As mentioned above, calcium and vitamin D are super important for strong and healthy bones. Eat healthy foods which increase bone density (read more about this in the next section) and to ensure you’re getting the right amount of calcium and vitamin D, opt-in for a premium vitamin supplement such as Axion from Xyngular.
Avoid Medications Which Cause A Decrease In Bone Density
Believe it or not, some medications we take increase the loss of bones; some more rapid than others. The American Bone Health Organization has a list of common medications that can harm your bones. Some of these include thyroid medications, diabetes medications, blood thinners, and some cortisone-like pills. To be safe and sure, the next time a doctor prescribes a medication ask them if it affects your bone health.
Something as simple as basic exercise such as walking, running, minor weightlifting, aerobics, and light cardio can improve our bone mineral density. As an extra added benefit, exercise naturally increases our balance. As we exercise, we increase muscle strength which, in turn, helps prevent trips and falls which often result in... you guessed it... broken bones.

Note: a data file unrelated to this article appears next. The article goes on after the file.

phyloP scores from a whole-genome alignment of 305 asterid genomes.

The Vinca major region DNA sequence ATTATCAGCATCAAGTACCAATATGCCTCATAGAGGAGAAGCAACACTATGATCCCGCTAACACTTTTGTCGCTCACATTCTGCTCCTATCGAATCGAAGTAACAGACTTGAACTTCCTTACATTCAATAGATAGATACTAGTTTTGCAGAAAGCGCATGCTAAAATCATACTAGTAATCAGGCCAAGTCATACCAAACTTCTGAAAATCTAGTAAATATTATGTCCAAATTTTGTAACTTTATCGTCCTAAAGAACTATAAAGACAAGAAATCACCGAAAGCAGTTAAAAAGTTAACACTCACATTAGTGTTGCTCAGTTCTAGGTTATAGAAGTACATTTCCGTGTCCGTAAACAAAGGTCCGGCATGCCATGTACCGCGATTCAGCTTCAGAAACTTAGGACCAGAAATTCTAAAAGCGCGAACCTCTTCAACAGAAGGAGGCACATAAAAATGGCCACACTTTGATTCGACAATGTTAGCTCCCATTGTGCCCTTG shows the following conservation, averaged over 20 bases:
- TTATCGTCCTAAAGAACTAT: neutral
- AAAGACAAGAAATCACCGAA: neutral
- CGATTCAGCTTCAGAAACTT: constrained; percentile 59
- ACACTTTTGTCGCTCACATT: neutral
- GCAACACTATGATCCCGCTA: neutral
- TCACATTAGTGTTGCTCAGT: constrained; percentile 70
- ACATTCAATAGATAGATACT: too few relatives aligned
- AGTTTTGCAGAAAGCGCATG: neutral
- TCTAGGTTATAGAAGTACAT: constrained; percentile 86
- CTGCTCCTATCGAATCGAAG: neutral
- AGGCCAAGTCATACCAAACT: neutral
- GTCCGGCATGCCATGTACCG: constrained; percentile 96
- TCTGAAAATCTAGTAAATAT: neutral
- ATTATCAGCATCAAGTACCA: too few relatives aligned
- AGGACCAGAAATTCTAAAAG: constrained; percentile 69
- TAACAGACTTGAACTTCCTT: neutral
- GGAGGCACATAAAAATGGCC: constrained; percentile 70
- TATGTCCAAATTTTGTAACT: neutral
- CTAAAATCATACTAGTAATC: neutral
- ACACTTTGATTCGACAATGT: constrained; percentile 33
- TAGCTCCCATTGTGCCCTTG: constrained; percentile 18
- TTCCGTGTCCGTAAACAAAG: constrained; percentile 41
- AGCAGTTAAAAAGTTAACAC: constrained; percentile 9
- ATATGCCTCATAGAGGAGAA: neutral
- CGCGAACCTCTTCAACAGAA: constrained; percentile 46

Quit Smoking. Quit Drinking.
Cigarette smoking has long been identified as a major risk factor for osteoporosis. Furthermore, there is research which suggests smoking can also have a negative impact on bone healing after a fracture. Although not as serious of a factor as smoking, alcohol use (characterized as heavy drinking ~ more than two alcoholic drinks daily) is also linked with osteoporosis and bone loss.
Want the bone-density and bone health benefits in your life? Ask your Xyngular Distributor or log into your Xyngular account and learn more!
More on Bone Health From Xyngular
*These statements have not been evaluated by the Food and Drug Administration. This product is not intended to diagnose, treat, cure or prevent any disease.